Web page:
What Are My Down Payment Options for New Homes?
Buying a new home is very exciting. Besides selecting the perfect neighborhood and making sure you get the best house for you and your family, there are lots of financial things to take into consideration. One of the most important things to plan for is your down payment. Home loans come in all shapes and sizes. Let’s go over the most common top three options borrowers choose.
Down Payment Option One – 3.5%
One of the least expensive ways to get into a new home is by taking advantage of an FHA (Federal Housing Administration) government loan. This type of mortgage only requires that you put 3.5% down. On a $250,000, that’s only $8,750, which makes getting into a home extremely affordable, especially for first-time homebuyers. One thing to keep in mind with an FHA loan is that you will have to pay monthly private mortgage insurance for the life of the loan. Private mortgage insurance (PMI) protects the lender in case of default - it’s not the same as homeowner’s insurance. This type of insurance is required when you put down less than 20%. But, even with the extra insurance, an FHA loan is still an excellent choice.
Here are the three top reasons so many borrowers choose this loan:
1. The interest rates on FHA loans are some of the lowest.
2. Your credit doesn’t have to be perfect, and you can get a loan if your score is in the low 600s.
3. Waiting time for bankruptcy is only two years.
Our government created FHA loans to help borrowers get into a home who may not otherwise be able to qualify. So if you’d like to put as little as possible down and would love to buy instead of rent, consider this type of mortgage. This type of loan is for your primary residence. You can’t buy investment properties or second homes with an FHA loan.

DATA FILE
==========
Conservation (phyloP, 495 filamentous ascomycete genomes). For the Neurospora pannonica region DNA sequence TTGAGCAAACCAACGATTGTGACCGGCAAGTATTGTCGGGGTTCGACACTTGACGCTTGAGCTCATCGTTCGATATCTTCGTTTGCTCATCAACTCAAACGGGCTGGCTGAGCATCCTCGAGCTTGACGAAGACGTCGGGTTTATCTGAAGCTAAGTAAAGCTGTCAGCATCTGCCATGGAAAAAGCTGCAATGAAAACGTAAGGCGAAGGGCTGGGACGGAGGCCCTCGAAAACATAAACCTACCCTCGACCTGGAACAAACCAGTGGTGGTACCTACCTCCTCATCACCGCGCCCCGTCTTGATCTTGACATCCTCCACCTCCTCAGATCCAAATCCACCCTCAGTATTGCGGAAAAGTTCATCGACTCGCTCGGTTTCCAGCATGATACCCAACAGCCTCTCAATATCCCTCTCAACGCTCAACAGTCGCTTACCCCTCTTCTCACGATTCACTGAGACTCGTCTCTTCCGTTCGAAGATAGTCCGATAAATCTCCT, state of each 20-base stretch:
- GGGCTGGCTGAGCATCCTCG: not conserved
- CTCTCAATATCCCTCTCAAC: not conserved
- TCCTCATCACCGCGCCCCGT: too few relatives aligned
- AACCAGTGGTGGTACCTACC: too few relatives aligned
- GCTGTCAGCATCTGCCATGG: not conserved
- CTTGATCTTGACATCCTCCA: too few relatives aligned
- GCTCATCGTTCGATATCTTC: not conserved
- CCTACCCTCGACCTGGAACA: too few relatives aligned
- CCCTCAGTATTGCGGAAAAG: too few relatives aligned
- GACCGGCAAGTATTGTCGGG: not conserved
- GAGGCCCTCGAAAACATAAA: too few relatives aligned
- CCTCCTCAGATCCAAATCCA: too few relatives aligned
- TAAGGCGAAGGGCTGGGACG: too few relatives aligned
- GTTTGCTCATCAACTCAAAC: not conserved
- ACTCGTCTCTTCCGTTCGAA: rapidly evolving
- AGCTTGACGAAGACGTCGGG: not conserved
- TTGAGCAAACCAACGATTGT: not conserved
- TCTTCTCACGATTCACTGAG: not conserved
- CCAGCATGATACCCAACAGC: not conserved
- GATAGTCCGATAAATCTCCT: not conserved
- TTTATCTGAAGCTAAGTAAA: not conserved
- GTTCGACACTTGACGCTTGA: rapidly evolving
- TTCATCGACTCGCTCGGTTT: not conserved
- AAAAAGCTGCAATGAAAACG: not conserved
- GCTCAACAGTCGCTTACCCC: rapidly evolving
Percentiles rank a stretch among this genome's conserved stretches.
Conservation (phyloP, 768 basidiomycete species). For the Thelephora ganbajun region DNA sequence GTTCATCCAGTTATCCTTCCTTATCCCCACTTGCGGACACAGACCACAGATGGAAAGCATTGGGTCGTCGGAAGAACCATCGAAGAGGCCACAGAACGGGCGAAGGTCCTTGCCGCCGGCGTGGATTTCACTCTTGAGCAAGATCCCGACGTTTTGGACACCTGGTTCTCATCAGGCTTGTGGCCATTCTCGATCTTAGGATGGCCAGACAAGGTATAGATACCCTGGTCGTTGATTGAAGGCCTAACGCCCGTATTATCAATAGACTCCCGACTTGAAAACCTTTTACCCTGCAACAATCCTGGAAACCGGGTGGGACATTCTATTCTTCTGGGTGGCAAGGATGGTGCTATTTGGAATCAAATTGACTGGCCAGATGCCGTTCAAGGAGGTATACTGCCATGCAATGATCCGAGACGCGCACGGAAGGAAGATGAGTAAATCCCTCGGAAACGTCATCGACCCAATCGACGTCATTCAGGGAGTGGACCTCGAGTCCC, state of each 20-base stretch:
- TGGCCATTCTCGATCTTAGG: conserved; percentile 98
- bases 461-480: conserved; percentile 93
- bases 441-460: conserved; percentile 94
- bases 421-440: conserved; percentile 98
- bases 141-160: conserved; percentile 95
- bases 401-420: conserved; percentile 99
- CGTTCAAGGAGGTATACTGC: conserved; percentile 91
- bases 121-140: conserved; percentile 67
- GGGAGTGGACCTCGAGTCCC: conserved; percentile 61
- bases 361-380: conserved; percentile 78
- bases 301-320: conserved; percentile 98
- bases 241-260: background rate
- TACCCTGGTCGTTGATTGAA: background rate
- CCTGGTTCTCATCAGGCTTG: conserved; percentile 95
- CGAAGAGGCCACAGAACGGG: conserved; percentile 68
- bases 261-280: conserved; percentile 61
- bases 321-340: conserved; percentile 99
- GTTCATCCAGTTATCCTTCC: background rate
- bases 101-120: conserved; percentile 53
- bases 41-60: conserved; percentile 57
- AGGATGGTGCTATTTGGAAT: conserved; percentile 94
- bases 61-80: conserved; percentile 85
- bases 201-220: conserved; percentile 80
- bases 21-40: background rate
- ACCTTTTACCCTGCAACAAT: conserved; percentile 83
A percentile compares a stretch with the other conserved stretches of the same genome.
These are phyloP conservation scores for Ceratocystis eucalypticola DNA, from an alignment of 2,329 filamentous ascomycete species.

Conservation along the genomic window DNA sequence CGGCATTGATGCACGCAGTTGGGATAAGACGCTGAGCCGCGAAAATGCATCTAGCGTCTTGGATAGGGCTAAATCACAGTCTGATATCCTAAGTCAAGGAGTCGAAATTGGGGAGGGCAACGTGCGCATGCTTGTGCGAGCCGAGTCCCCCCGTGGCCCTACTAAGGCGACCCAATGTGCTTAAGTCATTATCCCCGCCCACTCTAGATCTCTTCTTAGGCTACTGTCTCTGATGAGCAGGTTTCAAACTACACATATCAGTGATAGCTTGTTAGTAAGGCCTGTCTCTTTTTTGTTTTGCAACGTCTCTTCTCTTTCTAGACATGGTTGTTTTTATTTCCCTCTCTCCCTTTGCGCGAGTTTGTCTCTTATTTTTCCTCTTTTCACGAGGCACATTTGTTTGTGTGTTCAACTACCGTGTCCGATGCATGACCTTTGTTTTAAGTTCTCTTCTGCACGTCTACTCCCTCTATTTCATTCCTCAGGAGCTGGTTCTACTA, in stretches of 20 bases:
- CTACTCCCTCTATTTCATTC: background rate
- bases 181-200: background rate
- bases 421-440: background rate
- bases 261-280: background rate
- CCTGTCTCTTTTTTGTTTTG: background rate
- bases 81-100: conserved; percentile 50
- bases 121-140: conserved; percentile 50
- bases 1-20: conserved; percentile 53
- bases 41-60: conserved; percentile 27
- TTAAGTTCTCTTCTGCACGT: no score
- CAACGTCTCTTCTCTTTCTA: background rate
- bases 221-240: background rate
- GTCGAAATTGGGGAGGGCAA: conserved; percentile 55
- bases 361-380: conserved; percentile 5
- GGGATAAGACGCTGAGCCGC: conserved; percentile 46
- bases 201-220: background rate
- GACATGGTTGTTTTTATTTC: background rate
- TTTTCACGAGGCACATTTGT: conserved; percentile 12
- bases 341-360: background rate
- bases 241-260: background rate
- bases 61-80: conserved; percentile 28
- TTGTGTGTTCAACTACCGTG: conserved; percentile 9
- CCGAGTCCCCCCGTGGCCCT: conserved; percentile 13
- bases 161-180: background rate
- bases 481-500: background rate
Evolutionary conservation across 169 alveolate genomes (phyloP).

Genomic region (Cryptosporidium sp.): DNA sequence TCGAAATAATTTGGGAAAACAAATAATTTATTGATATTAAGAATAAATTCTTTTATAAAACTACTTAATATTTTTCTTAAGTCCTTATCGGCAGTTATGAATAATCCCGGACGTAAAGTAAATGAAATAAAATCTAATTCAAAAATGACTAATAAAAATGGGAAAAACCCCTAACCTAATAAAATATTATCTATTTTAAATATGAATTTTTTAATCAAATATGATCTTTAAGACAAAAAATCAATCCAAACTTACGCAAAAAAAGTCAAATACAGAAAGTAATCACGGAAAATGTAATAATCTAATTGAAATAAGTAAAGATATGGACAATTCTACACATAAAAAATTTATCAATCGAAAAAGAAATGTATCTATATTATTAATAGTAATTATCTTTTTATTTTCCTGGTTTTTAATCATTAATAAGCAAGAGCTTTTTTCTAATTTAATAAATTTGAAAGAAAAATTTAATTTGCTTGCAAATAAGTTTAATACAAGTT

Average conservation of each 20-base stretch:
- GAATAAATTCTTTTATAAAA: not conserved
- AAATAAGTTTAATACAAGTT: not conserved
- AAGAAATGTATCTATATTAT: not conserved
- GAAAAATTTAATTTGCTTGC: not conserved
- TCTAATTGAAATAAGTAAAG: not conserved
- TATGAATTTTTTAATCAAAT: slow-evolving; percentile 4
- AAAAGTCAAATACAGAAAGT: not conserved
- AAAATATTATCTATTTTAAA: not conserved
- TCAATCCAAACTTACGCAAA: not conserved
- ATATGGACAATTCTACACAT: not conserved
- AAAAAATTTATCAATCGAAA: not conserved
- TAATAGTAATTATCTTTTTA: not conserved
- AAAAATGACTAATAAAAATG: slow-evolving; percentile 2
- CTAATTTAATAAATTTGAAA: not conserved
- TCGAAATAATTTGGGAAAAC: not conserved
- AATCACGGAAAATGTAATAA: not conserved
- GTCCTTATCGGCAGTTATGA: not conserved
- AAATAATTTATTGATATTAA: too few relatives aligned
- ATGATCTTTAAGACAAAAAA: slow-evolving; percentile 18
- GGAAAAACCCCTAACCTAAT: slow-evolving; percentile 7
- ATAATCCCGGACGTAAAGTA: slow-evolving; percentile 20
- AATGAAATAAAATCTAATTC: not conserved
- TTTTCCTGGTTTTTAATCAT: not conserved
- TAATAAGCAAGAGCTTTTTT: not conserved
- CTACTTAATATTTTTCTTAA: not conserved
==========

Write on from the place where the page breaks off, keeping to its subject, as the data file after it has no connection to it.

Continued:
Down Payment Option Two – 5%
The next option is a conventional loan through Fannie Mae or Freddie Mac. With this type of loan, you need to come up with 5% down, which is a little bit more of a down payment than you do with an FHA loan. So, for a $250,000 mortgage, you’ll need $12,500. There are a few significant differences, though. One is that although you will initially be required to have mortgage insurance, once you have 20% equity, you can request that the mortgage insurance is removed. That can save you a hundred dollars or more a month, depending on the size of your loan.
Unlike an FHA loan, the credit requirements are stricter. You’ll need a score of at least 650. The waiting time for bankruptcies is longer at four years.
And although with an FHA loan, you can only fund for primary residences, with a conventional loan, you can buy a home as a second home or an investment property. One advantage of putting less down is that you can have more money on hand to make needed purchases once your loan closes. For example, maybe you’ll need a new patio set for the backyard, or a larger big-screen TV. Having more money on hand could be your best choice.
Down Payment Option Three – 20% Down
The third option is to put down at least 20% on a conventional loan. That is often possible if you’ve just sold your last home and are buying a new one. With 20% on a conventional loan, you avoid private mortgage insurance from the start. Remember - an FHA loan has PMI for the life of the loan no matter how much you put down. Plus, when you have a larger down payment, you’ll be able to get the best rates. The reason for that is that the more money you put down, the less risk there is for the lender.
In addition to avoiding PMI, you’ll also enjoy some of the best conventional rates available. Of course, your interest rate will depend on your credit score, but having a more substantial down payment is very appealing for your lender because they have less risk.
When you can put down 20% or more on your home, you’ll also be able to qualify for a larger mortgage. So, if you have your heart set on a larger home with more room for you and your family, you could be in luck.
So, whether you have a little to put down or a larger down payment, there are plenty of options. Ready to learn more about mortgages? Check out our guide on how to get a great home loan.
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